“Sensitivity”, “subtlety”, “maturity”, “empathetic gaze”: the film Plan 75 by the Japanese director Chie Hayakawa, which comes to Swiss cinemas from 3 May, won the Grand Prix, the Critics’ Choice Award and the Comundo Youth Jury Award at the 37th edition of the Fribourg International Film Festival (FIFF). The event draws to a close this Sunday with a historic attendance record: with its online presence and screenings in Bulle over the coming weeks, the ceiling of 45,000 entries will certainly be easily surpassed. This success seems to have come from the Festival’s partnership with the city’s restaurants and the choice of the culinary theme. The public embraced the FIFF like never before. It rediscovered its taste for collective emotion with continually packed cinemas, as much for encounters with artists such as Fatih Akin or Francine Lecoultre as to see productions from Malaysia, Iran, Morocco or Japan. Here is an overview of the Festival and a look at the award-winners of an extraordinary edition.
Plan 75, an ode to life by the Japanese director Chie Hayakawa, won three prizes. Set in a futuristic Japan burdened by an overpopulation of elderly people, this dystopian film imagines a governmental programme of voluntary euthanasia for the over-75s. This masterpiece, which, according to the jury, dissects the “radical consequences of a cold and cynical society”, received the prestigious Grand Prix, the Critics’ Choice Award and the Comundo Youth Jury Award. The powerful Iranian film World War III, by Houman Seyedi, was also twice rewarded, with the Special Jury Award of the International Competition (the jury consisted of Judith Baumann, Maryna Er Gorbach, Francine Lecoultre and Patricia Mazuy) as well a special mention from the Comundo Youth Jury. Finally, the International Jury gave a special mention to 12-year-old actor Tenuun-Erdene Garamkhand for his performance in Harvest Moon (Mongolia) by Amarsaikhan Baljinnyam.
As for the much coveted Audience Award and the Ecumenical Jury Award, these went to the Malaysian film Abang Adik by Jin Ong, a poignant portrait of the relationship between two undocumented brothers and a “plea for justice, solidarity and human dignity.” As a World Premiere thus still unseen in Malaysia, it was shown for the very first time at the Fribourg International Film Festival. This public recognition will open the doors to the international market for the film, undoubtedly leading it to rights sellers as well as to other international festivals.
For the International Competition: Short Films, the Iranian film Split Ends by Alireza Kazemipour won over the jury (comprising Fabienne Radi, Alice Torrent and Mehdi Atmani), with its ability to “speak about serious issues with a disconcerting humour and a subtle intelligence”. The CH Cinema Network Award, which is awarded by a jury of Swiss film school students, went to the Franco-Moroccan production Sur la tombe de mon père by director Jawahine Zentar. The winner of the Prix Röstigraben is Anaïs Bourgogne from the Lucerne University of Applied Sciences and Arts for her short film Dazwischen. Finally, the jury of the Foreign Visa Award – bringing together four members of the Moldovan delegation invited to represent the New Territory: Republic of Moldova section – chose the short film Motër (Sister) by Dorentina Imeri.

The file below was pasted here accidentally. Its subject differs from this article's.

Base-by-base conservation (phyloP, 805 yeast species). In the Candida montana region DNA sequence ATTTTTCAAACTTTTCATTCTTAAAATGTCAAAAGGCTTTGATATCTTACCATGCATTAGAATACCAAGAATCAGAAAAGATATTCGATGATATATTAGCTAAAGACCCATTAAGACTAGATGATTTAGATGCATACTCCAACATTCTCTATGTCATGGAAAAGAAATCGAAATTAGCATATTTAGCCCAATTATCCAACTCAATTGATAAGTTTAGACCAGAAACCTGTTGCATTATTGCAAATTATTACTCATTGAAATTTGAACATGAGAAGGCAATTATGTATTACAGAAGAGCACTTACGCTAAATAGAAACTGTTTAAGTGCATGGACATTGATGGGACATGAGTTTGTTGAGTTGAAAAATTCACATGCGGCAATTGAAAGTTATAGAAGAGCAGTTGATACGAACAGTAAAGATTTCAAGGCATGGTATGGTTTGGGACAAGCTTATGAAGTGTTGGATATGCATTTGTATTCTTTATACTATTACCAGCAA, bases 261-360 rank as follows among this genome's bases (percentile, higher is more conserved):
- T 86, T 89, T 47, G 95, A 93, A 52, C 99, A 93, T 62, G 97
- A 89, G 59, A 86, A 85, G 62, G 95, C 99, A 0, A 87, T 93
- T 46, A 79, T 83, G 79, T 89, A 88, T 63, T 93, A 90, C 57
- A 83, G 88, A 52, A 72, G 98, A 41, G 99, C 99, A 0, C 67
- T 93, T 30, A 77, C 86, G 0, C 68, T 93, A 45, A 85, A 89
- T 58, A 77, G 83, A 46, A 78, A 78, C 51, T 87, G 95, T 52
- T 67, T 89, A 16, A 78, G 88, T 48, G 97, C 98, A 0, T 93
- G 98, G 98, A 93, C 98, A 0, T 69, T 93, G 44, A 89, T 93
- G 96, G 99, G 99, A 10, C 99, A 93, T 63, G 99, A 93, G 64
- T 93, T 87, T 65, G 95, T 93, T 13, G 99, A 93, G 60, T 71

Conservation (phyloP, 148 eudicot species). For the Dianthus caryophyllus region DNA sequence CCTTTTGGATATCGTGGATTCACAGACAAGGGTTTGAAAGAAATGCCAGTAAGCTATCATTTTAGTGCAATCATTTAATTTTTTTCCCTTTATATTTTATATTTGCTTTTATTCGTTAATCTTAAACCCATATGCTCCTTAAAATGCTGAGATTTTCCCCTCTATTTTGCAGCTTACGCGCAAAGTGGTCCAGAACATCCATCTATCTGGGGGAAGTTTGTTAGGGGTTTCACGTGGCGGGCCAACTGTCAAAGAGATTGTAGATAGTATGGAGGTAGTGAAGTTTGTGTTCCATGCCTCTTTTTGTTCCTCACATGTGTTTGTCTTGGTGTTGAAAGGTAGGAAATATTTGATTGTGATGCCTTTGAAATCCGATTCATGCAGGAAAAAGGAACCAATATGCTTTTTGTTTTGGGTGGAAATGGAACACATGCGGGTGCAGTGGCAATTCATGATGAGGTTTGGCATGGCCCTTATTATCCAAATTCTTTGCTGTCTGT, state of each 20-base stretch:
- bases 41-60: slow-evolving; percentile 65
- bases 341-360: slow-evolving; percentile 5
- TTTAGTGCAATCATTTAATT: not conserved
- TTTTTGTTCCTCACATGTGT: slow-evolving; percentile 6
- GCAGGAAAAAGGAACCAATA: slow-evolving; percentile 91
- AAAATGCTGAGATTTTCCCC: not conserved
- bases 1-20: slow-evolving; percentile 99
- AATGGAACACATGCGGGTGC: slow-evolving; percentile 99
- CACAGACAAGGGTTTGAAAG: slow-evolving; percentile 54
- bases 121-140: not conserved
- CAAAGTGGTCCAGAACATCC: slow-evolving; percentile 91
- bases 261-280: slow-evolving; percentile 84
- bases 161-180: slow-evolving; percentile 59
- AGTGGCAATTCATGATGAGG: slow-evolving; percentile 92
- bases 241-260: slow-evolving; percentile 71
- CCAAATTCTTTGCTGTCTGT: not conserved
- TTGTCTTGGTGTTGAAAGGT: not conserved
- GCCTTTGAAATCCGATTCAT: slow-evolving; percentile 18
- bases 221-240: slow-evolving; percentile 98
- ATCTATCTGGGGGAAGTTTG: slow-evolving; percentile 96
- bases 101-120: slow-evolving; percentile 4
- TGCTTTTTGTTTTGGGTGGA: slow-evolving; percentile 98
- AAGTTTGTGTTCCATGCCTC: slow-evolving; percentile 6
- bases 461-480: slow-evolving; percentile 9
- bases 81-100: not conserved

Culinary film was given pride of place this year and imbued the whole edition with a unique form of conviviality, particularly by inviting the public to “Movie and a dinner” experiences and daily gourmet delights. Mathieu Fleury, President of the FIFF Association, is thrilled: “2023 will have been the year of reunions. The public responded enthusiastically to the invitation. This has enabled the Festival to break its attendance record, easily surpassing 45,000 entries – that is several thousand tickets more than last year.”
But what is the recipe for this success? Thierry Jobin, the Festival's Artistic Director, is moved: “Day after day, I asked spectators about their loyalty. Some of them told me that the culinary theme was particularly appealing; others mentioned the excitement of the post-pandemic period. However, the majority said that the Festival’s sense of hospitality and its welcoming team were the main ingredients for this achievement, repeated year after year: making everyone feel at home in Fribourg.” He goes on: “And to top it all off, we have noted the same movement of recognition from sponsors and partners, many of whom wish to be associated with FIFF’s new image.”
And for audiences wishing to continue the FIFF adventure, from Monday onwards, for three weeks, around twenty short and feature films from the 2023 selection will be freely available on the Festival Scope streaming platform. A selection of Swiss culinary films, chosen in line with the theme of the edition, is also available free of charge on the Play Suisse streaming platform. Then, from 28th to 30th April 2023, the Bulle de FIFF event comes back to the cinemas, providing an opportunity to (re)discover ten films from the programme of the 37th edition. Once these two extensions have concluded, a definitive overview of the 37th edition will be published.
The 38th edition of the Fribourg International Film Festival (FIFF) will be held from 15th to 24th March 2024.